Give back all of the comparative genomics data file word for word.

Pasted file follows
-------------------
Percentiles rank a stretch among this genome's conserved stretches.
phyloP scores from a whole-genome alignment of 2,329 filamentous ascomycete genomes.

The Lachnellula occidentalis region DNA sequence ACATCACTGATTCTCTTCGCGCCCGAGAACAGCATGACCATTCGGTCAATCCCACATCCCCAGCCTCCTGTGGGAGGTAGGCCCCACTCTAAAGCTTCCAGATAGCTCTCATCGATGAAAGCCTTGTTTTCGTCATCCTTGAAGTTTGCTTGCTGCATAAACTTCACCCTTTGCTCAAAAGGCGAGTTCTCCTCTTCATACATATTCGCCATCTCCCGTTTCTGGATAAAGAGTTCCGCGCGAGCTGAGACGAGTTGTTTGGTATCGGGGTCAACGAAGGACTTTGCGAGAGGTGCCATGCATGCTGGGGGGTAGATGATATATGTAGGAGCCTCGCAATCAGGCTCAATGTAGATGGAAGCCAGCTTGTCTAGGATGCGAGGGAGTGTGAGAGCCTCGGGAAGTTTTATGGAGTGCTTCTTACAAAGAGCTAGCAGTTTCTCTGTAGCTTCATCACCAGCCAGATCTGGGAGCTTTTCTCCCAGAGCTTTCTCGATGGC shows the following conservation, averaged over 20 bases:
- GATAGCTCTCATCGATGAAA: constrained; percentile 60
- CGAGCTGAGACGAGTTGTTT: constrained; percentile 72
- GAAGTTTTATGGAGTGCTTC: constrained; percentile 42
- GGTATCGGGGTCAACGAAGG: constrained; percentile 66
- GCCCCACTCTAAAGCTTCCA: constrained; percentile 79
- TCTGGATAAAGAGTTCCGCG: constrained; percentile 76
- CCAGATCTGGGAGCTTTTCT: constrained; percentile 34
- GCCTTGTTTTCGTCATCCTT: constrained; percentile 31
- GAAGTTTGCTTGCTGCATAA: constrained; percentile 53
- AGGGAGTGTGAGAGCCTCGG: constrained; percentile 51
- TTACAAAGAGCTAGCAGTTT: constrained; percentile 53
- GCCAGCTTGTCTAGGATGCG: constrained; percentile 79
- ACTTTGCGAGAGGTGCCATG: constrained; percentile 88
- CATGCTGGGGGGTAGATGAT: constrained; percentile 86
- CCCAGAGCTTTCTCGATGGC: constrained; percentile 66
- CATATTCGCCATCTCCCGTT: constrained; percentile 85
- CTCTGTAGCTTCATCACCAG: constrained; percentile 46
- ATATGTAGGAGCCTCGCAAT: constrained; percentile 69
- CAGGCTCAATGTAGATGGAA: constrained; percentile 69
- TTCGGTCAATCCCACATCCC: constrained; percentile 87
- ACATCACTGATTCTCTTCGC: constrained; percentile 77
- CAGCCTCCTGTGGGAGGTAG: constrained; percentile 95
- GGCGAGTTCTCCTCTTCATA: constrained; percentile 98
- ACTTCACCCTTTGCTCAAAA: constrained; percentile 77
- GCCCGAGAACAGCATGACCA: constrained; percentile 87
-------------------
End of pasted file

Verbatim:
Percentiles rank a stretch among this genome's conserved stretches.
phyloP scores from a whole-genome alignment of 2,329 filamentous ascomycete genomes.

The Lachnellula occidentalis region DNA sequence ACATCACTGATTCTCTTCGCGCCCGAGAACAGCATGACCATTCGGTCAATCCCACATCCCCAGCCTCCTGTGGGAGGTAGGCCCCACTCTAAAGCTTCCAGATAGCTCTCATCGATGAAAGCCTTGTTTTCGTCATCCTTGAAGTTTGCTTGCTGCATAAACTTCACCCTTTGCTCAAAAGGCGAGTTCTCCTCTTCATACATATTCGCCATCTCCCGTTTCTGGATAAAGAGTTCCGCGCGAGCTGAGACGAGTTGTTTGGTATCGGGGTCAACGAAGGACTTTGCGAGAGGTGCCATGCATGCTGGGGGGTAGATGATATATGTAGGAGCCTCGCAATCAGGCTCAATGTAGATGGAAGCCAGCTTGTCTAGGATGCGAGGGAGTGTGAGAGCCTCGGGAAGTTTTATGGAGTGCTTCTTACAAAGAGCTAGCAGTTTCTCTGTAGCTTCATCACCAGCCAGATCTGGGAGCTTTTCTCCCAGAGCTTTCTCGATGGC shows the following conservation, averaged over 20 bases:
- GATAGCTCTCATCGATGAAA: constrained; percentile 60
- CGAGCTGAGACGAGTTGTTT: constrained; percentile 72
- GAAGTTTTATGGAGTGCTTC: constrained; percentile 42
- GGTATCGGGGTCAACGAAGG: constrained; percentile 66
- GCCCCACTCTAAAGCTTCCA: constrained; percentile 79
- TCTGGATAAAGAGTTCCGCG: constrained; percentile 76
- CCAGATCTGGGAGCTTTTCT: constrained; percentile 34
- GCCTTGTTTTCGTCATCCTT: constrained; percentile 31
- GAAGTTTGCTTGCTGCATAA: constrained; percentile 53
- AGGGAGTGTGAGAGCCTCGG: constrained; percentile 51
- TTACAAAGAGCTAGCAGTTT: constrained; percentile 53
- GCCAGCTTGTCTAGGATGCG: constrained; percentile 79
- ACTTTGCGAGAGGTGCCATG: constrained; percentile 88
- CATGCTGGGGGGTAGATGAT: constrained; percentile 86
- CCCAGAGCTTTCTCGATGGC: constrained; percentile 66
- CATATTCGCCATCTCCCGTT: constrained; percentile 85
- CTCTGTAGCTTCATCACCAG: constrained; percentile 46
- ATATGTAGGAGCCTCGCAAT: constrained; percentile 69
- CAGGCTCAATGTAGATGGAA: constrained; percentile 69
- TTCGGTCAATCCCACATCCC: constrained; percentile 87
- ACATCACTGATTCTCTTCGC: constrained; percentile 77
- CAGCCTCCTGTGGGAGGTAG: constrained; percentile 95
- GGCGAGTTCTCCTCTTCATA: constrained; percentile 98
- ACTTCACCCTTTGCTCAAAA: constrained; percentile 77
- GCCCGAGAACAGCATGACCA: constrained; percentile 87